Montbell bag statistics
Montbell in tent KUIU logo
KUIU Super Down

Super Down Sleeping Bag 15 degrees

All of the camo clothing I wear is KUIU, and I feel that they only produce high quality gear, so when I heard they were producing a sleeping bag, I could not wait to get my hands on one. I was lucky enough to get one of the few prototypes they had produced. My goal was to put this bag to the test and see what it was capable of. I spent more nights in this bag than any other last fall. I only had one cold night’s sleep in this bag, and it was early November in Colorado where the temperature dropped well below zero. If I would have had a zero degree bag, I would have slept like a baby. The fabric used in the construction of this bag is Stunner Stretch, which allows for a two-way stretch that makes the bag feel much larger than it really is. The KUIU bag was the lightest weight bag of all the bags I tested. Toray Industries created a water-repellent finish for down feathers called Quixdown that makes each down cluster essentially waterproof and keeps the down from clumping together and losing its loft. With the Quixdown and Toray’s water-repellent shell, this bag was the most water-repellent bag of all the bags I tested. KUIU designed this bag for the backpack hunter, and this is the only down bag I would recommend for a hunter who is planning on hunting in extremely wet conditions.

KUIU bag statistics
KUIU in tent
Marmot logo
Marmot Helium bag

Helium

I was a little biased toward the Marmot sleeping bag when I started this review as their bags were the only bags I had used in years. Just like all their bags before, this was a high quality bag. One thing I was excited about was that this was the first Marmot bag I was able to use that had the Down Defender treatment. This specially-treated, highly water-resistant down offers an extra level of moisture protection for down exposed to wet environments. Down Defender helps prevent down from clumping and losing its loft when exposed to water. The treatment coats the individual plumes of the down cluster with a durable water repellent. The finish is durable, allowing the down to maintain its water repellency for over 20 washes. Marmot continues to produce some of the best down sleeping bags available on the market today.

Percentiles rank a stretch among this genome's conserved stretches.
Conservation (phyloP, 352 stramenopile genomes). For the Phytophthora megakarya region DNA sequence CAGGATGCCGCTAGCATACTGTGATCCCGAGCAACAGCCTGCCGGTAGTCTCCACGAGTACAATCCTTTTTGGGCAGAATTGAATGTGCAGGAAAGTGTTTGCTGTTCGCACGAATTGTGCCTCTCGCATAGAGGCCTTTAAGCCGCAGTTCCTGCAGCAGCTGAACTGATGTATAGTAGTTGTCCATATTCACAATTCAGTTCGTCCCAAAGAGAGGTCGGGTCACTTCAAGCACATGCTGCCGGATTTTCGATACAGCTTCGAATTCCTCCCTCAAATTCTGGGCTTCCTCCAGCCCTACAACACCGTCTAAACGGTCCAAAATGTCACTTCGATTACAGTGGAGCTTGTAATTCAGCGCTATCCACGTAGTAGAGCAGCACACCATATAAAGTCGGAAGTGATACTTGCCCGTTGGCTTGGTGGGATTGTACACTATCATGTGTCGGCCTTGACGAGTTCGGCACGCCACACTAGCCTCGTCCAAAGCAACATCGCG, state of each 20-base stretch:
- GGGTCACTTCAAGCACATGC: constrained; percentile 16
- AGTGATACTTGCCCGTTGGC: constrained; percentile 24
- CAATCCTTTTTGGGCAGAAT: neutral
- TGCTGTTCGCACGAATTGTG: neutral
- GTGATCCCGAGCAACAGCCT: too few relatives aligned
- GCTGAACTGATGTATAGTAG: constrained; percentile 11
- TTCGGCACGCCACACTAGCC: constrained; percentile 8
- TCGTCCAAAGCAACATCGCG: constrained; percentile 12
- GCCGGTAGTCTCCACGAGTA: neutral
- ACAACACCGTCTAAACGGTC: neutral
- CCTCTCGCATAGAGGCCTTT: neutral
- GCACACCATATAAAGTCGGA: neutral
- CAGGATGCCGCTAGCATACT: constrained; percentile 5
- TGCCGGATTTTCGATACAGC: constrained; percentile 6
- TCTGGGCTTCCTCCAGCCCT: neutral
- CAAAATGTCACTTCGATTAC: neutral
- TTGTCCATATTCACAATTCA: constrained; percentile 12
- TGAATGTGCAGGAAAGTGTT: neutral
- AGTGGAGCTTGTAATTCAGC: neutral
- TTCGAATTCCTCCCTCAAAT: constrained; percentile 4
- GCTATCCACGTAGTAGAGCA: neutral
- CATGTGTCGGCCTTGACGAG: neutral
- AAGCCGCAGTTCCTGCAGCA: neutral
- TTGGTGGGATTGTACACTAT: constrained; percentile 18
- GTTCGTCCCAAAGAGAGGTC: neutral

Marmot bag statistics
Marmot in tent

All of the bags covered in this review are high quality bags. It’s really up to the hunter as to what he is looking for. If I was looking for the best all-around bag for any conditions, I would go with the KUIU bag. If the KUIU bag is out of your budget, then the Marmot bag would be a great choice. A well taken care of bag will last most hunters 10+ years.

The only other thing I want to address is the temperature rating of the bags I personally use. I only use a zero degree bag on all of my hunts. When hunting the high country, the weather can always change and the zero degree bag is just an extra insurance policy for me. In the early season, I open the bag and use it as a comforter to sleep under. To me, the extra 1/2 pound of weight is worth the extra 15 degrees of warmth.

Sleeping bags are much like optics, you really get what you pay for. Do yourself a favor and buy a quality sleeping bag and sleeping pad. No matter how good of shape you are in, if you are not getting quality sleep, you are going to have a tough hunt.

sleeping bags